I just want to see what meals other foodies have wanted to cook but never gotten around to it and why? Also what ingredients they would like to use but also havn't used maybe as the ingredients are hard to find or expensive.
I'm usually turned off by a recipe that has a loooooong list of ingredients. I am also not a patient cook so if something has too many involved steps, I figure out a way to tweak it and make it my own or I skip it.
Thoreau said, 'A man is rich in proportion to the things he can leave alone.'
A Trader Joe's store opened a few blocks away. I notice that they have a huge assortment of ingredients that I've never (or seldom have) cooked with. I'm very excited to make things that I've never. I bought a packet of Jack Fruit in BBQ sauce for $1.99 -- which will be my first test of Jack Fruit. (I hear that Jack Fruit is a very tasty meat replacement. I am trying hard to work up the courage to taste it. Sounds awful. LOL) Also, never have cooked with: Lemon grass. Gochujang ... I bought some. Have a recipe book that calls for it in many recipes. Almond flour ... ditto.
As Admin, I am very much hoping that our new member in their first post, does not turn out to be a seller of food items. (We don't allow folks to join simply in order to sell their wares.)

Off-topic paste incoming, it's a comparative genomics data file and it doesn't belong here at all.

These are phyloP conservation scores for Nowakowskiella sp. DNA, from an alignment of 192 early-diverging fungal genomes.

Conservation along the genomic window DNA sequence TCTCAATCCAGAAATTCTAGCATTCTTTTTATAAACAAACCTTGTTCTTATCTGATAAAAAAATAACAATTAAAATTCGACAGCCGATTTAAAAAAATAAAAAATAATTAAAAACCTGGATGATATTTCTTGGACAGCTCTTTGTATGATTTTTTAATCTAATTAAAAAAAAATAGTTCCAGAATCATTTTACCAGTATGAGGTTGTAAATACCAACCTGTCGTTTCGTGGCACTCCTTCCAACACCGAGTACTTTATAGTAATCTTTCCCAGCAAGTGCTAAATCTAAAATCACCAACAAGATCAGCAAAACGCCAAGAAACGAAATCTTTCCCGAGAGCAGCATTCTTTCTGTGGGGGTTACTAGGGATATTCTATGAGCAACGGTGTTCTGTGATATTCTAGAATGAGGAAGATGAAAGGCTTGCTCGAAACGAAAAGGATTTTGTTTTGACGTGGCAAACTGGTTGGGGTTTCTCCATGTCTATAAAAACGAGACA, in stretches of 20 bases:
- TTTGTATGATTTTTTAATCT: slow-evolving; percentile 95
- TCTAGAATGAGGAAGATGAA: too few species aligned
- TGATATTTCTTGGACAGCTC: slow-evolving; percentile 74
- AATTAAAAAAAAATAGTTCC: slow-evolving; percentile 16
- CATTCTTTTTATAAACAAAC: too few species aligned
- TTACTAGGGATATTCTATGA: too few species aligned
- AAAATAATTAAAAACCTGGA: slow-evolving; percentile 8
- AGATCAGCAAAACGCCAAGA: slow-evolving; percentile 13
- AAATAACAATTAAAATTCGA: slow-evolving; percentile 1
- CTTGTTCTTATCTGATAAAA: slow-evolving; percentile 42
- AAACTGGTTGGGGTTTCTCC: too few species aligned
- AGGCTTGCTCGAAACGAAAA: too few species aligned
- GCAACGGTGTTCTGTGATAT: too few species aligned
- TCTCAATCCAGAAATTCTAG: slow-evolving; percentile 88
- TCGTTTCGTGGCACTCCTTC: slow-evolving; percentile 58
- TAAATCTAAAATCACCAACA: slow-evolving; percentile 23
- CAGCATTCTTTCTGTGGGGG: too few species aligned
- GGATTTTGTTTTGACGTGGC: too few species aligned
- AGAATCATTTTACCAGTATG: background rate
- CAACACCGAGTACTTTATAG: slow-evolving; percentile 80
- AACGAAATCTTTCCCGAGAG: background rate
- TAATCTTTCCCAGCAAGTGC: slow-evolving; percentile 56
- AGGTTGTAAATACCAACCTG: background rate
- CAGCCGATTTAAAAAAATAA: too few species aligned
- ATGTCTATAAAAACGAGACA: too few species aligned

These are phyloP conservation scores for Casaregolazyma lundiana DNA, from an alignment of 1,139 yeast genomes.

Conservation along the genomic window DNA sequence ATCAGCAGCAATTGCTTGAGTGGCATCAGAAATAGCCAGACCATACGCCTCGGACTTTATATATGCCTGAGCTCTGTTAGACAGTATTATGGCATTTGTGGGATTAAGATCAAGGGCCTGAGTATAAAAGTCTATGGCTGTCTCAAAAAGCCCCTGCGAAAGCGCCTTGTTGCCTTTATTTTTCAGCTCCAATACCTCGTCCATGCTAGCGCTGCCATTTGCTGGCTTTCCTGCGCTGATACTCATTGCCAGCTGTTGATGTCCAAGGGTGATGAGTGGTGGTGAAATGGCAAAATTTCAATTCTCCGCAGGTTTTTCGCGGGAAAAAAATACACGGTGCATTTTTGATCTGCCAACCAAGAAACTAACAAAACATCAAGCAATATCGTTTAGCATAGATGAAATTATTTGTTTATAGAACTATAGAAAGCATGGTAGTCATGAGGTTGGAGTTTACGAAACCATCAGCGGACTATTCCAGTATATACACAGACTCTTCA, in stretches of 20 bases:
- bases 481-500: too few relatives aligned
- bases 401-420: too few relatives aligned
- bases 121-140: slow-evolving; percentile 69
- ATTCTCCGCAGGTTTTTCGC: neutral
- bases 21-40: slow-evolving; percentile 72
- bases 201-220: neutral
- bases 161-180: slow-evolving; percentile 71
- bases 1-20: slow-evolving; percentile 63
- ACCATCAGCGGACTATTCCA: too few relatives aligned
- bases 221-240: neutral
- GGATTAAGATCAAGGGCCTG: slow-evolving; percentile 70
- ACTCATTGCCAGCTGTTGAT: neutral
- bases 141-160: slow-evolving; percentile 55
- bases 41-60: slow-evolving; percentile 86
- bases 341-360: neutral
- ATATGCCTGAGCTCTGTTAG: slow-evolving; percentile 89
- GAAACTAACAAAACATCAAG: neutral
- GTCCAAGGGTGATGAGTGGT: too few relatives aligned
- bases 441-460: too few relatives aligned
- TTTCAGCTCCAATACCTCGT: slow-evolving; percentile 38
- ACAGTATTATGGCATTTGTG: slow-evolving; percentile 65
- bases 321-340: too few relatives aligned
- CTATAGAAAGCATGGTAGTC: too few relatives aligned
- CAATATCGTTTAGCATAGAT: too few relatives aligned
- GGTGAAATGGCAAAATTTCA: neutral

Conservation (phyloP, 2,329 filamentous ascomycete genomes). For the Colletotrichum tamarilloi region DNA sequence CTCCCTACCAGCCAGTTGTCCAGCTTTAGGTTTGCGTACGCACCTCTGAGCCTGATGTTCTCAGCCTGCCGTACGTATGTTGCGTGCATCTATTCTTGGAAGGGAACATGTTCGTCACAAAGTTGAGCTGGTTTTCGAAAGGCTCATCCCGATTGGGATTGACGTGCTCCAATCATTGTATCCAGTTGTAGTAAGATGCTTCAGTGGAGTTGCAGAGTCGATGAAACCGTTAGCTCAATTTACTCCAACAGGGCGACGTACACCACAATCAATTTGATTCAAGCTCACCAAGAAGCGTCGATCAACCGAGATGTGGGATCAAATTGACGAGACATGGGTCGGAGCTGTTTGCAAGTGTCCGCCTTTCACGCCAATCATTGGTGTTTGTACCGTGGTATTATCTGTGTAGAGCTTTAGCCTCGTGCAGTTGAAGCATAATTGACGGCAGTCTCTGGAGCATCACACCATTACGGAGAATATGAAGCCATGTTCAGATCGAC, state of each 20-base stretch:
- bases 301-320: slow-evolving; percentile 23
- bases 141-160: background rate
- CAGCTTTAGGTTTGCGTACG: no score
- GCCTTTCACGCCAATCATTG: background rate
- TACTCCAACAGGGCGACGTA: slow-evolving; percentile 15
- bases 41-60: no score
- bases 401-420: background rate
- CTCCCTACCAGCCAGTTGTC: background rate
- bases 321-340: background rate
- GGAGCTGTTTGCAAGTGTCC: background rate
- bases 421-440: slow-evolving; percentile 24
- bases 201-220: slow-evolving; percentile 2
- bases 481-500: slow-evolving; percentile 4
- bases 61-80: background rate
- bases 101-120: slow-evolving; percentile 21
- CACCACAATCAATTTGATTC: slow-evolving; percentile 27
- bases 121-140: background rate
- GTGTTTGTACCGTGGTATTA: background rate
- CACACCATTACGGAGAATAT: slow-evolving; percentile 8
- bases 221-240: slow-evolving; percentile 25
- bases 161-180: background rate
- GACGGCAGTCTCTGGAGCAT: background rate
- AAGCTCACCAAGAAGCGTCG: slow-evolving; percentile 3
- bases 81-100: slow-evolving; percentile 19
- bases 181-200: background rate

catbatty-I do not eat jack fruit regularly but I have tried it and it is pretty good, It is mainly a texture thing and not so much there for flavor, It is really pretty bland on its own but shredded and sauced, it does seem like a pulled meat. I made some with BBQ sauce in sandwiches and it was nice.
My husband grows lemon grass so I have used this a lot. It is wonderful. You will love it. Good in Thai cuisine among other things.
As for gochujang...so good. I make my own kimchi and get my gochujang at a local oriental market where nobody speaks English and none of the groceries on the shelf are labeled in English including my tub of gochujang. I would liken it to a spicy sweet Korean bbq-like sauce. It does have a kick but also a background sweetness.
and I do bake on occasion with almond flour. Depending on how much almond flour is in the recipe making up the dry ingredients, will determine the final texture of whatever your making. My cookies with all almond flour tend to be softer and perhaps a bit "more crumbly" than a traditional cookie but the flavor is nice. A mix of sweet and nutty. I enjoy many almond flour baked goods and I don't use it for any dietary reasons. I just like it. I have used it mostly in cookies, some cakes/muffins, and at Passover time since it is a good alternative when we can't use flour.